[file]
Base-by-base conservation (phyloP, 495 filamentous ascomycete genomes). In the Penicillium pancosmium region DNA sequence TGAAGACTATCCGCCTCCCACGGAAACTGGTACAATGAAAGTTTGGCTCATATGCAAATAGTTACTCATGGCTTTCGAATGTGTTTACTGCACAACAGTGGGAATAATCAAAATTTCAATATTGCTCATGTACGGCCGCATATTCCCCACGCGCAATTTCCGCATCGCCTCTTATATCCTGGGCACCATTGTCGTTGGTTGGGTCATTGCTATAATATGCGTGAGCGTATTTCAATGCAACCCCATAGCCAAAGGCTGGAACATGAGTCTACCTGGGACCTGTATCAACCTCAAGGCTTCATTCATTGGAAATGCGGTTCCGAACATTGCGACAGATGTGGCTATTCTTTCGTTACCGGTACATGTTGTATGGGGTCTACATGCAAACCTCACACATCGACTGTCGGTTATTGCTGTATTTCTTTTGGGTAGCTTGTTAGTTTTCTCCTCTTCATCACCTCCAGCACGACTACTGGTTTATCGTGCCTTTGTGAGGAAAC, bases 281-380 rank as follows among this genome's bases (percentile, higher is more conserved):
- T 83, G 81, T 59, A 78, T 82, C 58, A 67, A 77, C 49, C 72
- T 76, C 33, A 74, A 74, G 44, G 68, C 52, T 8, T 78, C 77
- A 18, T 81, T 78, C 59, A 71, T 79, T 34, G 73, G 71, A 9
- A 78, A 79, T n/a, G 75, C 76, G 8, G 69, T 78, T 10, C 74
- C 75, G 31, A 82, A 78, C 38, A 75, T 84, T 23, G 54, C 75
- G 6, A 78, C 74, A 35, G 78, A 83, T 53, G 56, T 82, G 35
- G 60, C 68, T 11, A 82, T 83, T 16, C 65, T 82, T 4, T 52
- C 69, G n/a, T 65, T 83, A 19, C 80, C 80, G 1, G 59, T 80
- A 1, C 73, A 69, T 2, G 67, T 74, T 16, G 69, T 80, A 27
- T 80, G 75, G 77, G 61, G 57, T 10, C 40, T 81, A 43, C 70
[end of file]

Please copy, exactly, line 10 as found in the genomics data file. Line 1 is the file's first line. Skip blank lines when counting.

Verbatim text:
- A 1, C 73, A 69, T 2, G 67, T 74, T 16, G 69, T 80, A 27